SOPA Hearing Letter_cea_ ccia_ nc by mmasnick

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									November 15, 2011

The Honorable Lamar Smith
Chairman
Committee on the Judiciary
U.S. House of Representatives
Washington, DC 20515

Re:    H.R. 3261, the Stop Online Piracy Act (SOPA)
  

Dear Mr. Chairman,

We are writing on behalf of the Consumer Electronics Association, the Computer and
Communications Industry Association and NetCoalition to express our dissatisfaction with the
severely limited opportunity afforded for those with concerns about the Stop Online Piracy Act
(SOPA) to make their views known at Wed

In addition to technology industry representatives like CEA, CCIA and NetCoalition, significant
and substantive concerns have been raised by Venture Capitalists, human rights organizations,
artists, musicians and members of many other communities about SOPA. They should be
allowed to have their voices heard as well.

Our organizations agree that the aim of SOPA to combat offshore, online counterfeiting and
copyright infringement is a good one. In fact, all of N
have devoted extensive time, effort and money to ensure American copyrights are not infringed
upon.

However, SOPA goes well beyond providing tools to rights holders to give them remedies to
combat sites that are outside the jurisdiction of U.S. courts. Instead, SOPA creates new
substantive domestic law that as a practical matter eliminates the safe harbors provided by the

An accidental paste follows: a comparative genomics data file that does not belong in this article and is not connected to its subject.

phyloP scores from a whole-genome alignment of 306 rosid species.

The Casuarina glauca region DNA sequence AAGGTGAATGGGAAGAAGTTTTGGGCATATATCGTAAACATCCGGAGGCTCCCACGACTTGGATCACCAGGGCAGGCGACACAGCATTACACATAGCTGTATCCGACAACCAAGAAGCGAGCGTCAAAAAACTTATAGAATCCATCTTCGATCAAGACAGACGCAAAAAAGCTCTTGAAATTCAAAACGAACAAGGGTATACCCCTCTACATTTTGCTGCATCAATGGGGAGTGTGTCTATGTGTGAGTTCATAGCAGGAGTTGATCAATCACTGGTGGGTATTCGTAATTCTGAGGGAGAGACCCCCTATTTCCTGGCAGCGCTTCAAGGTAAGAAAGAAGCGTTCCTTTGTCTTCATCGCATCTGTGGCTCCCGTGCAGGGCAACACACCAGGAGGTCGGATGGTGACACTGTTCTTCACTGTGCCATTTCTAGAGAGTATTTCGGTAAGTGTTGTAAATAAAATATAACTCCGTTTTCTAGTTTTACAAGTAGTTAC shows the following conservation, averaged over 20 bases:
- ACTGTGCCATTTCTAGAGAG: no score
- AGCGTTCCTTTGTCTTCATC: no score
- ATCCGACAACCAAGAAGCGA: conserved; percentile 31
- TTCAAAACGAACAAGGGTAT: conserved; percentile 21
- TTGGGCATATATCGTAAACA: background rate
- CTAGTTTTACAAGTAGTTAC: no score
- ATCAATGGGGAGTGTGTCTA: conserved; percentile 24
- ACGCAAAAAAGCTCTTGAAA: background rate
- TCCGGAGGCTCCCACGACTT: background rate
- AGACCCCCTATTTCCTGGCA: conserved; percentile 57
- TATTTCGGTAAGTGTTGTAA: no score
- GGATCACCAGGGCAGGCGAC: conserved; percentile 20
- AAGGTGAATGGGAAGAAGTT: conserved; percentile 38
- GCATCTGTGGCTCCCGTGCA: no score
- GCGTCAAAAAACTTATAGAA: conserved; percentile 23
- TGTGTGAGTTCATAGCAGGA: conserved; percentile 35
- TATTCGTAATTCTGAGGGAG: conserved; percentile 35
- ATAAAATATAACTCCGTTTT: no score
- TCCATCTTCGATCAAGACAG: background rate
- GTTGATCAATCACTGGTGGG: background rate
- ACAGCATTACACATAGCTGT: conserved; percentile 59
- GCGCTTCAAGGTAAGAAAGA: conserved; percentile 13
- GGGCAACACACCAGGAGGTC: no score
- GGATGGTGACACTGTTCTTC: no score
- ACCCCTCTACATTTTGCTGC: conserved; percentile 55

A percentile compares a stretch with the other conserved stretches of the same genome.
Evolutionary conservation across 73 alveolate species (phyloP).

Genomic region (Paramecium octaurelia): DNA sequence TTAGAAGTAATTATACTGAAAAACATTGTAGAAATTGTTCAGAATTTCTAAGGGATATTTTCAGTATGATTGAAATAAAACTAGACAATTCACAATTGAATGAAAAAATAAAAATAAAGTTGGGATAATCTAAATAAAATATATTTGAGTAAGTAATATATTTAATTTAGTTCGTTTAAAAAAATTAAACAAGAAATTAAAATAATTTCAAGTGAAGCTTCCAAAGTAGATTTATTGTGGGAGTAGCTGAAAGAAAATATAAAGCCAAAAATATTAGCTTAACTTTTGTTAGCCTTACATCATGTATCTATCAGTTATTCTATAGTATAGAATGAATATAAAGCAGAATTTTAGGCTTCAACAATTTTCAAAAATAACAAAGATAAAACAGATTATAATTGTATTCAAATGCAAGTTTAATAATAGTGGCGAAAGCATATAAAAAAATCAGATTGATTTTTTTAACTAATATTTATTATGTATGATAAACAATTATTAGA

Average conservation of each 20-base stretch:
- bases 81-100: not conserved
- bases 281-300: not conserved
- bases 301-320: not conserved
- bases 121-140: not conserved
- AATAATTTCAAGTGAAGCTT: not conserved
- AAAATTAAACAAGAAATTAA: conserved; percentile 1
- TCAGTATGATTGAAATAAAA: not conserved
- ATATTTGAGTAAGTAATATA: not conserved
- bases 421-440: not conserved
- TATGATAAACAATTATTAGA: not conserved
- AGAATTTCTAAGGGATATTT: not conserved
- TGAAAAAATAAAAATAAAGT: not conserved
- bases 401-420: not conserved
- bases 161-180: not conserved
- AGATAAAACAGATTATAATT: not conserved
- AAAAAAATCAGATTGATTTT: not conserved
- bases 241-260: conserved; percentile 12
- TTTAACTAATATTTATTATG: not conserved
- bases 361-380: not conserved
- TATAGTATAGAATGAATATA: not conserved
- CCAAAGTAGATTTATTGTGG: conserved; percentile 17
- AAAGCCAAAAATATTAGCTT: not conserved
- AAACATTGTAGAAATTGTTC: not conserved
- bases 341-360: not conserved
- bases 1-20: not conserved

Digital Millennium Copyright Act. Thus, SOPA severely threatens lawful, U.S. technology
industries by overturning the existing laws that have helped fuel the tech boom of the last decade
and instituting new regulations which would stifle innovation and job creation.

The technology sector is one of the few industries growing, flourishing and hiring in the current
economic environment. Because the technology industry stands to be the most affected by
SOPA, it would make sense that the Committee would want to hear as many ideas, thoughts and
opinions as possible from its members. We have some very serious concerns about the negative
       The possible harm SOPA will cause to social media by imposing liability on a site if only
       one user submits illegal content and potentially forcing tech companies to pre-screen and
       monitor all user comments, pictures and videos.

       Without any real process safeguards, there is great potential for abuse by rightsholders.
       This increased risk could dramatically reduce the amount of investment in the technology
       sector the lifeline for young businesses and start-ups.


                                                                   or anonymous troll.

       Because these bills give any rights holder the ability to request a site be shut down with

       history of giving due process to those whose property could be harmed.

We urge the Committee to reconsider or conduct subsequent hearings to allow our organizations


Sincerely,



Markham Erickson
Executive Director
NetCoalition


Gary Shapiro
President and CEO
Consumer Electronics Association


Edward Black
President and CEO
Computer & Communications Industry Association

								
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